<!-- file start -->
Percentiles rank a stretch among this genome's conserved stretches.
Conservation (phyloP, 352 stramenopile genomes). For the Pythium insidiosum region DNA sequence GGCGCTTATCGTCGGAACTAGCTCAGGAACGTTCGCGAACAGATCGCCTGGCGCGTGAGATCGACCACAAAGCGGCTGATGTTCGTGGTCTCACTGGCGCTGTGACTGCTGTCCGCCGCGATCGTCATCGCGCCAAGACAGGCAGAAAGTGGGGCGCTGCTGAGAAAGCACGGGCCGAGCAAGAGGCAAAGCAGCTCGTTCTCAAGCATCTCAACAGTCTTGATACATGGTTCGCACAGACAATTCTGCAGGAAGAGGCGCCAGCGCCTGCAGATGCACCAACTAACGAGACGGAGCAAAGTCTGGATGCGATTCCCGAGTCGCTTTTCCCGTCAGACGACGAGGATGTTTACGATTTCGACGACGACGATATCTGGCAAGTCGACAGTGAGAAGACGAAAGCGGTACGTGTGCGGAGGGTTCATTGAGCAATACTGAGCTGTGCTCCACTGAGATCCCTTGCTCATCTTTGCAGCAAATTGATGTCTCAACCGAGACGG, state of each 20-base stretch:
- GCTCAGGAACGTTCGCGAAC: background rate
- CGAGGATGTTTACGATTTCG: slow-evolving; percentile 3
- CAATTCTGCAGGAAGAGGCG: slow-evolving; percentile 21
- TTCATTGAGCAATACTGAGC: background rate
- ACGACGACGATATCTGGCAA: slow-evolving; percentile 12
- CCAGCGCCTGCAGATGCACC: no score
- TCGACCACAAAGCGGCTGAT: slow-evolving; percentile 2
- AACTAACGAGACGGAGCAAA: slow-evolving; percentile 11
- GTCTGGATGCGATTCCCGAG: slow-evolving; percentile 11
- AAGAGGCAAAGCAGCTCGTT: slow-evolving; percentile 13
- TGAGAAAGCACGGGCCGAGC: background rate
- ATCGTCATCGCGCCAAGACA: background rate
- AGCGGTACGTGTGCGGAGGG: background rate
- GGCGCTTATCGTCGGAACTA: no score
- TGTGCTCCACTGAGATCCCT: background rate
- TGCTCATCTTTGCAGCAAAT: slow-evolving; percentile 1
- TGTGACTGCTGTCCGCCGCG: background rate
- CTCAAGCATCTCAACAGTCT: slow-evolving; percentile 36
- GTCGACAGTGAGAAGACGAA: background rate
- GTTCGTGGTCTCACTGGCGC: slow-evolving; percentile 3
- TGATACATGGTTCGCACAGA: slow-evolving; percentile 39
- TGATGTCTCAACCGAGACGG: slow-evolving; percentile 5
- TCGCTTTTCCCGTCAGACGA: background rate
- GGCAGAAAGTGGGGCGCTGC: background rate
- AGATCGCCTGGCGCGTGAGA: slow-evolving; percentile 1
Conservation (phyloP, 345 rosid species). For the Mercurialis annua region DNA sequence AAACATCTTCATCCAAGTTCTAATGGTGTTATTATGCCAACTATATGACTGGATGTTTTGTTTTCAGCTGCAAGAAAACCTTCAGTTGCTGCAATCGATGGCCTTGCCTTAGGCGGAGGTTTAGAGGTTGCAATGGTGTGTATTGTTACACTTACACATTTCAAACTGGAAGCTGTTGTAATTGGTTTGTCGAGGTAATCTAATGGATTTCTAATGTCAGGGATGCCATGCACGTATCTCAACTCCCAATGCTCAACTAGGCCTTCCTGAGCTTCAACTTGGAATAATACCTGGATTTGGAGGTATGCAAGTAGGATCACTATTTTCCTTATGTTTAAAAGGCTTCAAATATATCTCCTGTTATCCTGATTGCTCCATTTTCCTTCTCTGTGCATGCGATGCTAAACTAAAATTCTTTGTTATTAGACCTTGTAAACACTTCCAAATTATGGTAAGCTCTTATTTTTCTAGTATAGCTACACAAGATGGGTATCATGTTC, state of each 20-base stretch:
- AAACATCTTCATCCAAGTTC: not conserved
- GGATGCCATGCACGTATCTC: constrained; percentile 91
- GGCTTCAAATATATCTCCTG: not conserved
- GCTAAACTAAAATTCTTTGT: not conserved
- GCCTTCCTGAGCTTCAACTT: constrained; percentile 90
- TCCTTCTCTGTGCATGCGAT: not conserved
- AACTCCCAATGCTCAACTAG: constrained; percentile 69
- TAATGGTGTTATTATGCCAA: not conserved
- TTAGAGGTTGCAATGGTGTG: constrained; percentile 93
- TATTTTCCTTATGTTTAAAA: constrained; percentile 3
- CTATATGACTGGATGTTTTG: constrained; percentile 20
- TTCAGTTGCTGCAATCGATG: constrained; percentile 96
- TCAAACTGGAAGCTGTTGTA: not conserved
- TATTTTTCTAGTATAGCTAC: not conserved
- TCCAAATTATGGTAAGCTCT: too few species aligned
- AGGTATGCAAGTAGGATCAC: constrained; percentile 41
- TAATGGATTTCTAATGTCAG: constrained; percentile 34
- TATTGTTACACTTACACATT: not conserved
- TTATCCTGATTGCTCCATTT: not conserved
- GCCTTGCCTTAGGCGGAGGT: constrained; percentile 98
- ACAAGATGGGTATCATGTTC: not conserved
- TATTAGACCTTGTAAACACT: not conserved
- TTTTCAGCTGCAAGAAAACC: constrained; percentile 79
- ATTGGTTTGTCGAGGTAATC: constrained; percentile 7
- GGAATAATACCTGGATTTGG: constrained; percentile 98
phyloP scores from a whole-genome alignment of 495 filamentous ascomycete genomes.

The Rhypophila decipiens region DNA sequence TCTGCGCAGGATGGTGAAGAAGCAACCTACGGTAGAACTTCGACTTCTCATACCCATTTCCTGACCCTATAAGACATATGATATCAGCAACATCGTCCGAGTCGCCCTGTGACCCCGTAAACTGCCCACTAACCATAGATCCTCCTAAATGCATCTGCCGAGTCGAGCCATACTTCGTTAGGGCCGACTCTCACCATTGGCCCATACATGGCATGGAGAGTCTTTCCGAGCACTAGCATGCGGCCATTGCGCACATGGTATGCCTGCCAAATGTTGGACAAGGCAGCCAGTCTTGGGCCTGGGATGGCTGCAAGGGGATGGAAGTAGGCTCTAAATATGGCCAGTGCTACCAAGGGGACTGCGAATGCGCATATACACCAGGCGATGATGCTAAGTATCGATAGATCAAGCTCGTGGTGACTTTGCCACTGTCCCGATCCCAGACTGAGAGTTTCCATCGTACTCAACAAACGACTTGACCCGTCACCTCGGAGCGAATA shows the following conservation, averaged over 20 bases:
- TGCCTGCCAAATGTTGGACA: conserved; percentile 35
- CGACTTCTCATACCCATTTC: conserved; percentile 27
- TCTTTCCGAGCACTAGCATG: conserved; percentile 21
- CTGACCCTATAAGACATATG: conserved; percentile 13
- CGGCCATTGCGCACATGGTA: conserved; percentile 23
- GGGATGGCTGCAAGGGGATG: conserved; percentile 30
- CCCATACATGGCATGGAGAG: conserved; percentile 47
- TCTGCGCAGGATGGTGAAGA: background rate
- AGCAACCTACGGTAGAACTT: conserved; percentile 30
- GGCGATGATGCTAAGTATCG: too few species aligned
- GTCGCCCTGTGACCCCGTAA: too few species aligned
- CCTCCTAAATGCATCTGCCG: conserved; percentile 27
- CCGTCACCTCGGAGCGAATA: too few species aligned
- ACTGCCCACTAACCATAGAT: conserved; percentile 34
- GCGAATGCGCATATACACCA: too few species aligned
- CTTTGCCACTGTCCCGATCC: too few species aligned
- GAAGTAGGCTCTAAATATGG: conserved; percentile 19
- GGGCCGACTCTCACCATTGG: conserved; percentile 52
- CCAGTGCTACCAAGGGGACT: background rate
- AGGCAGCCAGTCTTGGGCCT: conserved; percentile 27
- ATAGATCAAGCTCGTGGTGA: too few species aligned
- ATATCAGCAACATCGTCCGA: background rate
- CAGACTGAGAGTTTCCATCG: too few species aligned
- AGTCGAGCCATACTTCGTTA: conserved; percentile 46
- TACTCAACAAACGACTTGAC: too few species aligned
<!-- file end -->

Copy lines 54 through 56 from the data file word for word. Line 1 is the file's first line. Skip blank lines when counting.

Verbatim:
phyloP scores from a whole-genome alignment of 495 filamentous ascomycete genomes.

The Rhypophila decipiens region DNA sequence TCTGCGCAGGATGGTGAAGAAGCAACCTACGGTAGAACTTCGACTTCTCATACCCATTTCCTGACCCTATAAGACATATGATATCAGCAACATCGTCCGAGTCGCCCTGTGACCCCGTAAACTGCCCACTAACCATAGATCCTCCTAAATGCATCTGCCGAGTCGAGCCATACTTCGTTAGGGCCGACTCTCACCATTGGCCCATACATGGCATGGAGAGTCTTTCCGAGCACTAGCATGCGGCCATTGCGCACATGGTATGCCTGCCAAATGTTGGACAAGGCAGCCAGTCTTGGGCCTGGGATGGCTGCAAGGGGATGGAAGTAGGCTCTAAATATGGCCAGTGCTACCAAGGGGACTGCGAATGCGCATATACACCAGGCGATGATGCTAAGTATCGATAGATCAAGCTCGTGGTGACTTTGCCACTGTCCCGATCCCAGACTGAGAGTTTCCATCGTACTCAACAAACGACTTGACCCGTCACCTCGGAGCGAATA shows the following conservation, averaged over 20 bases:
- TGCCTGCCAAATGTTGGACA: conserved; percentile 35